I've been experimenting with adopting typed throws in my Alamofire websocket work. You can see the relevant changes on the feature/websocket-request-typed-throws branch. As you can see it's a fairly straightforward conversion. However, it seems the source compatibility concerns render it less useful in Swift 5 mode, as you can't actually catch your typed errors. Adding the suggested as! Serializer.Failure fixit results in a compiler crash. So it may still be useful, just requiring that dynamic cast in Swift 5 mode.

3 Likes

Note that the only way to write an exhaustive do...catch statement is to have an unconditional catch block. The dynamic checking provided by is or as patterns in the catch block cannot be used to make a catch exhaustive, even if the type specified is the same as the type thrown from the body of the do

I'm a bit concerned about this detail from a slightly different perspective than the above comments. It seems like this is essentially requiring a code author to rely on type inference for the error value in a catch block. In general, where Swift has type inference, it also has ways to explicitly provide the type information (e.g. property declarations, closure parameters, as Foo applied to method calls). This can be important when trying to troubleshoot why type checking has gone awry, for clarifying and formalizing the type that you expect, and when using type information to select an overload (though this last one wouldn't apply for catch blocks).

Just as in those existing cases, I think it would be equally useful to let authors state the type of the error they expect, and have the compiler tell them if that expectation is incorrect. I think catch is CatError and catch let myError as CatError are probably the best syntax for this. I'm extremely reluctant to propose new syntax, but if those are too closely linked with pattern matching, then maybe something more binding related would be acceptable? This doesn't really look right to me, but has the needed parts:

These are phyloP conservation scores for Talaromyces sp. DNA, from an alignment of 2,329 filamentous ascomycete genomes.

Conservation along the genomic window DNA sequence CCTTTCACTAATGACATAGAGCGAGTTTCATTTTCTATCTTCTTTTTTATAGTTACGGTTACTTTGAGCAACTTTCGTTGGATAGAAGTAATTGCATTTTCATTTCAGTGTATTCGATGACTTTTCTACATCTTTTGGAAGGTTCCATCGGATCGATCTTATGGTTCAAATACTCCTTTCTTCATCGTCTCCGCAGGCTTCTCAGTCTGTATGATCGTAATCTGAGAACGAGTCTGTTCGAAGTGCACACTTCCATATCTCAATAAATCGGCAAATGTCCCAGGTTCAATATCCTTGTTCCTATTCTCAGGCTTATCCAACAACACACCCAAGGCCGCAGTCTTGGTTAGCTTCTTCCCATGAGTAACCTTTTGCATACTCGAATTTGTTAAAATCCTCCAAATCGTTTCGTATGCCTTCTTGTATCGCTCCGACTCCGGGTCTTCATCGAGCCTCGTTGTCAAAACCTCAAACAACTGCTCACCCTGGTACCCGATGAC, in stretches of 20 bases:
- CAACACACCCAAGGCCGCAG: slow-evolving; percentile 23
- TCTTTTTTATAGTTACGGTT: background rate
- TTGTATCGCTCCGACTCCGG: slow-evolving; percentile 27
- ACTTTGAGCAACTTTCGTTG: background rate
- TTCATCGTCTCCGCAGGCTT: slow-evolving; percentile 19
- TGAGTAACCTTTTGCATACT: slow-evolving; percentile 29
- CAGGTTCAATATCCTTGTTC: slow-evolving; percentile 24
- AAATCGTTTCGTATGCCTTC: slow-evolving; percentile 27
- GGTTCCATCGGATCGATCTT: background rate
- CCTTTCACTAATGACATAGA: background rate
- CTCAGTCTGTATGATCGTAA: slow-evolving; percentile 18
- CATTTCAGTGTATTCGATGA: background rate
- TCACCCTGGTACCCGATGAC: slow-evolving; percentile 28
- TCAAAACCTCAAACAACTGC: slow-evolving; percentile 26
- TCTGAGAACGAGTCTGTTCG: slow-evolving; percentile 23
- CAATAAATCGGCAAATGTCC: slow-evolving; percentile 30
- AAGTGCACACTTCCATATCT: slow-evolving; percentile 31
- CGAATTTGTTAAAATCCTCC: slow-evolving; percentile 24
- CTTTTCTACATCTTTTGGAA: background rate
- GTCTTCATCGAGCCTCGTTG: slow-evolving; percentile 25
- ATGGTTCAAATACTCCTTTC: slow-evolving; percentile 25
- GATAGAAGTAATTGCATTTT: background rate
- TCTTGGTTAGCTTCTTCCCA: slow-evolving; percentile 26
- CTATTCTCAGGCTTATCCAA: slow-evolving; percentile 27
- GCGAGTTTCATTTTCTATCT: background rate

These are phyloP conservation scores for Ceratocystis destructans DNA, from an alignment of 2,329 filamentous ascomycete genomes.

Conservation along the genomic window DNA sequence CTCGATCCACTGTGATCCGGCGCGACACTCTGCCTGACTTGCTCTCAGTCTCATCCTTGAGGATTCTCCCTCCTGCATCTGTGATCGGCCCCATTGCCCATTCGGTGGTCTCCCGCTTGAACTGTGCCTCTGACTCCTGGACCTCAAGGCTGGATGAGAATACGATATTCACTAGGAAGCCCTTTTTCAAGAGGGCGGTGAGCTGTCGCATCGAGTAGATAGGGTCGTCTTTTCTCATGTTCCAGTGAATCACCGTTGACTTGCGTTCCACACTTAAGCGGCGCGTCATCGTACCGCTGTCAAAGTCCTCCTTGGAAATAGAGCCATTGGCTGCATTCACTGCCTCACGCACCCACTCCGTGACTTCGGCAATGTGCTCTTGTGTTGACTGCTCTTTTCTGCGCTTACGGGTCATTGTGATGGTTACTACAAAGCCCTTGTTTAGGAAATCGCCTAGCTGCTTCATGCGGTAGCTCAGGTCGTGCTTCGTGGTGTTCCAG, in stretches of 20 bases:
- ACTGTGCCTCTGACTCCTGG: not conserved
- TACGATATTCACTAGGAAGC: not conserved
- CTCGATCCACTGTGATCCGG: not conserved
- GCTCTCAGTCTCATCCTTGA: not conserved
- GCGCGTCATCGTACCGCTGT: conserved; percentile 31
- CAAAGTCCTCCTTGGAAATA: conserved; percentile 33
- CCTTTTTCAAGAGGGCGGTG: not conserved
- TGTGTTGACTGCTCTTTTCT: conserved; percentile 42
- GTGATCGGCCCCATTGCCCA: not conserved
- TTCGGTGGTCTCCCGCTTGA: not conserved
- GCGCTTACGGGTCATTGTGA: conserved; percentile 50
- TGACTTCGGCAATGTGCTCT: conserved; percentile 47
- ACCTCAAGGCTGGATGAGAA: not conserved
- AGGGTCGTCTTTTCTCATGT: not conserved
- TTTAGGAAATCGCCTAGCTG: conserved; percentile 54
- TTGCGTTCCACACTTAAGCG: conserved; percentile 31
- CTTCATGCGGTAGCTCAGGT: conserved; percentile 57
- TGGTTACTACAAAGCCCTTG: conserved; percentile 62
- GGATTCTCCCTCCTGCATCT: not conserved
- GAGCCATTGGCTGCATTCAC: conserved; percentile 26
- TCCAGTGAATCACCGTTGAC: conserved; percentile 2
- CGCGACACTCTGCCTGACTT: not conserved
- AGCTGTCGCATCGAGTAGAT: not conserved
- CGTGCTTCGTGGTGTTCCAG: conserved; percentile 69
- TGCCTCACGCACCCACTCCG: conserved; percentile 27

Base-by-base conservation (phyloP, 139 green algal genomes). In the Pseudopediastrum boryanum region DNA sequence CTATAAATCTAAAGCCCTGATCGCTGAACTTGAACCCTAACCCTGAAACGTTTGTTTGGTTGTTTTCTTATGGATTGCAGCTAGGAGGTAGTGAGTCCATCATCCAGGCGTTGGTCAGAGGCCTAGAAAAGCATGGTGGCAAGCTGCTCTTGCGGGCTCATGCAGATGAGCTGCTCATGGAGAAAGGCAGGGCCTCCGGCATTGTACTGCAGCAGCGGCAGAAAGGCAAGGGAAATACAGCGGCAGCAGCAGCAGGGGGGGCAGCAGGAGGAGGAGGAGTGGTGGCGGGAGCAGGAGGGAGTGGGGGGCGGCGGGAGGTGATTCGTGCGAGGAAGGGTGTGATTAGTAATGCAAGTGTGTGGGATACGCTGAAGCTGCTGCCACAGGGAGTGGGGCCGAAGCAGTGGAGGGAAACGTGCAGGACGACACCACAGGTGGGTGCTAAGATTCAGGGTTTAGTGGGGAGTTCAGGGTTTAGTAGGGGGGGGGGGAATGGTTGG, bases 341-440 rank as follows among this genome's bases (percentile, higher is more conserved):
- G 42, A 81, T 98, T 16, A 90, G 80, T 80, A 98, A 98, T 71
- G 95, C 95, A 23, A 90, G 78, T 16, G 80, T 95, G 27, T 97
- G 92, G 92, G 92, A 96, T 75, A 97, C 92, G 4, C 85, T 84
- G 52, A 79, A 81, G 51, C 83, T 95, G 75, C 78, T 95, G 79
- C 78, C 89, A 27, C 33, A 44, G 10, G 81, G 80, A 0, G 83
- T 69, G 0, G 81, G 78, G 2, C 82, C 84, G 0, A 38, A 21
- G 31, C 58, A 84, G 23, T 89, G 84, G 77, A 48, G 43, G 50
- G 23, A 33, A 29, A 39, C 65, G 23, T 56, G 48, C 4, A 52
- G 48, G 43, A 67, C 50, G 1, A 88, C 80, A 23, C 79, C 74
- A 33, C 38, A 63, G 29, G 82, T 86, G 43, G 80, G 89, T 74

do {
    try callCats()
} catch let myError: CatError { ... }
11 Likes

On a related note, this statement from the proposal seems odd to me. It's either over specified or making a distinction I've never seen about Swift before.

The semantics specified here are not fully source compatible with existing Swift code. A do...catch block that contains throw statements of a single concrete type (and no other throwing sites) might depend on the error being caught as any Error .

Is there actually a difference in behavior between

do {
  throw CatError.asleep
}

and

do {
  try callCats()
}

?

Should the sentence be "A do...catch blocks that contains throwing statements producing a single concrete type (and no other throwing sites) might depend on the error being caught as any Error." (emphasis added)? It seems like the "might depend on" part is equally applicable to all sources of errors but the "and no other throwing sites" can be read as "and no other throws". And as I stated, my interpretation does match what I'm seeing in proposal toolchain. (By the way, how do I enable FullTypedThrows? I tried all the flag combos I could think of and nothing let me catch specific errors.)

1 Like

Are you using the correct swift toolchain which has the TypedThrows feature?

+1 for me.


@Douglas_Gregor shoudn't the stdlib rather adopt a new typed throwing Result.value property to align with other APIs like Task.value etc.? I think get() should be left as is and instead we should revive this pitch, but this time around with typed throws.

1 Like

Yes, the toolchain linked in the first post. I can get the TypedThrows feature working just fine, it's just the FullTypedThrows, that enables all of the inference rules, that I can't.